I sighed and concurred. “Yes, you’ve hit the nail on the head. So then Trudi, what are the working options from your point of view?”

She smiled triumphantly and said that there was massage oil and she had brought a large bottle along, just in case it was unobtainable on the island. I perked up at that, rather like a hopeful terrier, and she looked at me sternly and laid down the specialist ground rules pertaining to one like her who had her singular Gothic developmental history and now its obvious somatic manifestation of a permanent urinary infection. First of all, the massage must be done in total darkness as she did not like to seen naked for any length of time. When I protested that she looked beautiful and her sumptuous nudity was a joy to behold, she scowled sure, sure, but that is not what I was brought up to feel or to know or to live in the flesh that is mine.

“Point taken. And I think I’m following you so far.”

But she sounded like a petulant headmistress or a no nonsense nurse as she went on:

“You must concentrate exclusively on one very small place only!”

I could, she expatiated tersely, have massaged every part of her body if I was that way inclined, and had all the time in the world. But that was a blatant waste of energy and resources, as a single square centimetre at the base of the spine and just above the cleft of her bottom, right here, right here, you see, was where all her most potent and voluptuous ecstasy was sited. She took my finger and placed it at that tiny and precise point, and said it must be connected to symbolic Chinese energy centres as in acupuncture, or maybe there was some significant Tantric yoga analogy.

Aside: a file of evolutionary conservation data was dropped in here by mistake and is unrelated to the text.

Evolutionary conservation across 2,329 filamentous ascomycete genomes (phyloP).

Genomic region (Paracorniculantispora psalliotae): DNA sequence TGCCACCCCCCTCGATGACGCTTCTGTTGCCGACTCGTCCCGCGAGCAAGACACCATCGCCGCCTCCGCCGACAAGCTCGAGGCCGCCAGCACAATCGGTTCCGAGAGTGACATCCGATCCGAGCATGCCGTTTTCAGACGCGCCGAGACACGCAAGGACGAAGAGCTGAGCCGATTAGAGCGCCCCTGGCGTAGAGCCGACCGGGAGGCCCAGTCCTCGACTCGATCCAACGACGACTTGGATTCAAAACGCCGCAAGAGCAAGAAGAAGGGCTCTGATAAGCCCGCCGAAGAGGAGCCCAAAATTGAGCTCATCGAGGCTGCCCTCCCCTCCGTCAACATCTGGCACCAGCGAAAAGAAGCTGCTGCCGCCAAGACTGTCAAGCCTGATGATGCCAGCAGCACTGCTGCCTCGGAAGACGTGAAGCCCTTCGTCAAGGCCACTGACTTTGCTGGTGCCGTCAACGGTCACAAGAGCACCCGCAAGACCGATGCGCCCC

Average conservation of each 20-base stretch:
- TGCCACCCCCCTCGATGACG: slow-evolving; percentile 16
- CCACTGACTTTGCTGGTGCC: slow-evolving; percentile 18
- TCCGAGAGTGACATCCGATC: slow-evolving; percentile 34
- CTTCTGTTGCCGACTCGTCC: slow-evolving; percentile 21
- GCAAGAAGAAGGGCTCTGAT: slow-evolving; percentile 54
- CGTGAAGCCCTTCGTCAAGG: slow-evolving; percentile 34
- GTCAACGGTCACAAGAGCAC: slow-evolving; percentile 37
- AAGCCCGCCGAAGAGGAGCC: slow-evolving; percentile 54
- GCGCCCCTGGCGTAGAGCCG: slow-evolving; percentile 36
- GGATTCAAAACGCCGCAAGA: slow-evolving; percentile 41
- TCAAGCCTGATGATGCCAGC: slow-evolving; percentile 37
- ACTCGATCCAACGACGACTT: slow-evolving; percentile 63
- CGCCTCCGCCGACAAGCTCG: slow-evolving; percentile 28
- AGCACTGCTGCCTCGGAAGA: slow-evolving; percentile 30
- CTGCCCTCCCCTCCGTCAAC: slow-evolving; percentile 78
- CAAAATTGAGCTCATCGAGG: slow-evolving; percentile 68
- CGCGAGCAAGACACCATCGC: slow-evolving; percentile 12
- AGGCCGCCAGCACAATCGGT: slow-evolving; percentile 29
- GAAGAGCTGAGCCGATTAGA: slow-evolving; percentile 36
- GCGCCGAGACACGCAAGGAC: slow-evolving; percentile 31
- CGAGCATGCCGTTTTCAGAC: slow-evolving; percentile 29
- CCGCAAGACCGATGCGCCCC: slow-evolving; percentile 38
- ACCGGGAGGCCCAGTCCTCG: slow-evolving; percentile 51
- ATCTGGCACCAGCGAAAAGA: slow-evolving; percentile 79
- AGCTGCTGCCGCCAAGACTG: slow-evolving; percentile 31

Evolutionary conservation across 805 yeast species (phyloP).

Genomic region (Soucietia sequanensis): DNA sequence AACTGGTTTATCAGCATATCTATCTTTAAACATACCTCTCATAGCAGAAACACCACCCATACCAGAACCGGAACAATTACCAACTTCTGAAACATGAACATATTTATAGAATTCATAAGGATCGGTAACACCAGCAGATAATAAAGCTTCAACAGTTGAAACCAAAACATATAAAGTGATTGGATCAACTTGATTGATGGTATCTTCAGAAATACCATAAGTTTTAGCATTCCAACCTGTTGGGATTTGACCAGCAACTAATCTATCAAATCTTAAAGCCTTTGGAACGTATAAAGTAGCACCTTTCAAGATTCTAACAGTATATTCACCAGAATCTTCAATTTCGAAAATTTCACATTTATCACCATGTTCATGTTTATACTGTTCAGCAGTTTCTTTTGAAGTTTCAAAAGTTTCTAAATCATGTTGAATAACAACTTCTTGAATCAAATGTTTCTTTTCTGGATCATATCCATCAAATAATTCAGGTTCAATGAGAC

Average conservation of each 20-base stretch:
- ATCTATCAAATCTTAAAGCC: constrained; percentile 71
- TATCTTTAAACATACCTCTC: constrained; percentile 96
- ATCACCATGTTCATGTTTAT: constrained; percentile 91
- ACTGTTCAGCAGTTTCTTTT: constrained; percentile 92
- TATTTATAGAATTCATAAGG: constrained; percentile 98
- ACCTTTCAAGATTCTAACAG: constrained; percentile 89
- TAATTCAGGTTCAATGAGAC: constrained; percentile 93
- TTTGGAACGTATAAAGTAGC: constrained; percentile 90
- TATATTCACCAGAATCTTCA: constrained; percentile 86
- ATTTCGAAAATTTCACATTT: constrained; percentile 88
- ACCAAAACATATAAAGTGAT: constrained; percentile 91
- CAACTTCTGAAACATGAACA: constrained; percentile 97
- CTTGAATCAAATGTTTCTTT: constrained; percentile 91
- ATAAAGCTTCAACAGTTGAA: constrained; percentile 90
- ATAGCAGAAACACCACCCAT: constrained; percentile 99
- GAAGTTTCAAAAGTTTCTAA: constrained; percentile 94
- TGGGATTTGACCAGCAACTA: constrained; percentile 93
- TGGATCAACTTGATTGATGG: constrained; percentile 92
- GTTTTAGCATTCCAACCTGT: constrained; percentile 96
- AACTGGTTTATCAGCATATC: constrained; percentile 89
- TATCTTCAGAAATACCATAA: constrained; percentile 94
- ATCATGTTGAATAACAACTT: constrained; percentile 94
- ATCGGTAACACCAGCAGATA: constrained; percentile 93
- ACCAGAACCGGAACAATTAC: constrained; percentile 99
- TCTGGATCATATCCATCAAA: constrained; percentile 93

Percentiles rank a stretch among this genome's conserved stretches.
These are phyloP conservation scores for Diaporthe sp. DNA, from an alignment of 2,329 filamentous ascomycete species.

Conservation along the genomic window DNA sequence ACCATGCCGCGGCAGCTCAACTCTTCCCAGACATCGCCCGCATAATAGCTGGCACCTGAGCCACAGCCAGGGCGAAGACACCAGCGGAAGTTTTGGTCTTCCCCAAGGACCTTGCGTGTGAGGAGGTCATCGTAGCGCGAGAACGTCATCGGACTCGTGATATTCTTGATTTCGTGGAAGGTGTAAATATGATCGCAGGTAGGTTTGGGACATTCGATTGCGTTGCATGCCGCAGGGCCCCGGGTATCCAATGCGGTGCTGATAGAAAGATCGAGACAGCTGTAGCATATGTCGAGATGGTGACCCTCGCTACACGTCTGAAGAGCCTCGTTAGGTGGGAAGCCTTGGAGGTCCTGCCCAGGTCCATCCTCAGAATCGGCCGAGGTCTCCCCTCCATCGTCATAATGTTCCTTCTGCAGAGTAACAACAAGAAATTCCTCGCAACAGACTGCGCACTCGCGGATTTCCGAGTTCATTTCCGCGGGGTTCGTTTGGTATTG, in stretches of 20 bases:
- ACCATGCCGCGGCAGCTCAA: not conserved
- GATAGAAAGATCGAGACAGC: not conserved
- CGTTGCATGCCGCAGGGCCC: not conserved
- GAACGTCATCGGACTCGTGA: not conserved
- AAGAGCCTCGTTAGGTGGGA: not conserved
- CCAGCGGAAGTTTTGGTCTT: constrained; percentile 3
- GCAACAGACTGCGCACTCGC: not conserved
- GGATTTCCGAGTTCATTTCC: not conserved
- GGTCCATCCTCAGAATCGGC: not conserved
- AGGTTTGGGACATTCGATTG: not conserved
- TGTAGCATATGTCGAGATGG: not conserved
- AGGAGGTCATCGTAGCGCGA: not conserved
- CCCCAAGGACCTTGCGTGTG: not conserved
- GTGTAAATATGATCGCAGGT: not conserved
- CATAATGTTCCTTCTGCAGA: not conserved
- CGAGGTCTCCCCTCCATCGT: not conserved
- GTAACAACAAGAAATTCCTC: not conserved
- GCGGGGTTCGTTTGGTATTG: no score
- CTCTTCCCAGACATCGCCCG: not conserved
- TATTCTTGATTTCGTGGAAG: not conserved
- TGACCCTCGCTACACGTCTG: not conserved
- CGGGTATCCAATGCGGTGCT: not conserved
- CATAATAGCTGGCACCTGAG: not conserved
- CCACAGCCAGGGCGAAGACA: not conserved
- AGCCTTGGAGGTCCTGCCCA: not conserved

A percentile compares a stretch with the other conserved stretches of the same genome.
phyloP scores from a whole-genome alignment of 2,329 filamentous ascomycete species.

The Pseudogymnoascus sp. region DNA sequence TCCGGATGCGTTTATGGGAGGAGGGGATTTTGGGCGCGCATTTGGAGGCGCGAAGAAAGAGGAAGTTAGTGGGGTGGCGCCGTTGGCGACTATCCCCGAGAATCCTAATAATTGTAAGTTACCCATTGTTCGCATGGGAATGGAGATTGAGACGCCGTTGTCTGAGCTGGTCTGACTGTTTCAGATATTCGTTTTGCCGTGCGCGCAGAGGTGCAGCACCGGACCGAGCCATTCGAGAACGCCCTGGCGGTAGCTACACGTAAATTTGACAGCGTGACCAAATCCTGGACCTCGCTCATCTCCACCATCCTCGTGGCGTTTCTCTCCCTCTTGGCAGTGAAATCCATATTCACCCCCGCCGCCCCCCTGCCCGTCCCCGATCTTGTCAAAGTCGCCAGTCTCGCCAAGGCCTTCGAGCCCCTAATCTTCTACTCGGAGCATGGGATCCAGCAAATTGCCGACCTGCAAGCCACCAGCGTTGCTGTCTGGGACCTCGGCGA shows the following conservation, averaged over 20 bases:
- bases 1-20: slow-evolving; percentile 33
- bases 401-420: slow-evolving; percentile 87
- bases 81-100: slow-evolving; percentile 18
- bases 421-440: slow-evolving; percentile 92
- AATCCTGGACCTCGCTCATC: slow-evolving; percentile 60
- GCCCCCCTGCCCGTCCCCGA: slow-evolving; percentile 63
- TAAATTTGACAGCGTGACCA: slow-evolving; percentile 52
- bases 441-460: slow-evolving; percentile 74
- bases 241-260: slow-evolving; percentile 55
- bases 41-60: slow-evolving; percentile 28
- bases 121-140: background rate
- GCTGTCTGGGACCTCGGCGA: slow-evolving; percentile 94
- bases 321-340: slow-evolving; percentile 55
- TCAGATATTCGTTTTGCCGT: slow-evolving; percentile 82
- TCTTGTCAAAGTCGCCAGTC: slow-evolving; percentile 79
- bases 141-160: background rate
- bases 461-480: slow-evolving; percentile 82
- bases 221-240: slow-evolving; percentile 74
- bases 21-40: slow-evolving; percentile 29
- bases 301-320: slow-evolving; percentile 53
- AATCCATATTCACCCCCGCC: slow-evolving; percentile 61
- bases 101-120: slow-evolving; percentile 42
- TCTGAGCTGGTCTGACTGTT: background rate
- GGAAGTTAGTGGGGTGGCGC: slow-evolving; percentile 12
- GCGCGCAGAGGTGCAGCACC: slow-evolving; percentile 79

I invite you now as paradigm neutral observer to use your imagination and consider my extraordinary position. You are in bed with a German woman with big and beautiful and powerful shoulders and blazing red lipstick, and she has told you that you have to apply some sticky oil in the overwhelming pitch dark to only one square centimetre of her body and to that alone. With the light on it would have been a piece of cake, but Trudi would not even permit a candle, not even the tiniest one with the feeble glimmer of the birthday kind. And of course, I couldn’t see a damn thing inside the bedroom as there was no street lighting outside, and I kept missing the target and splattering dabs of oil all over her back and her behind and her delectable thighs, and not getting anywhere near that magical square centimetre.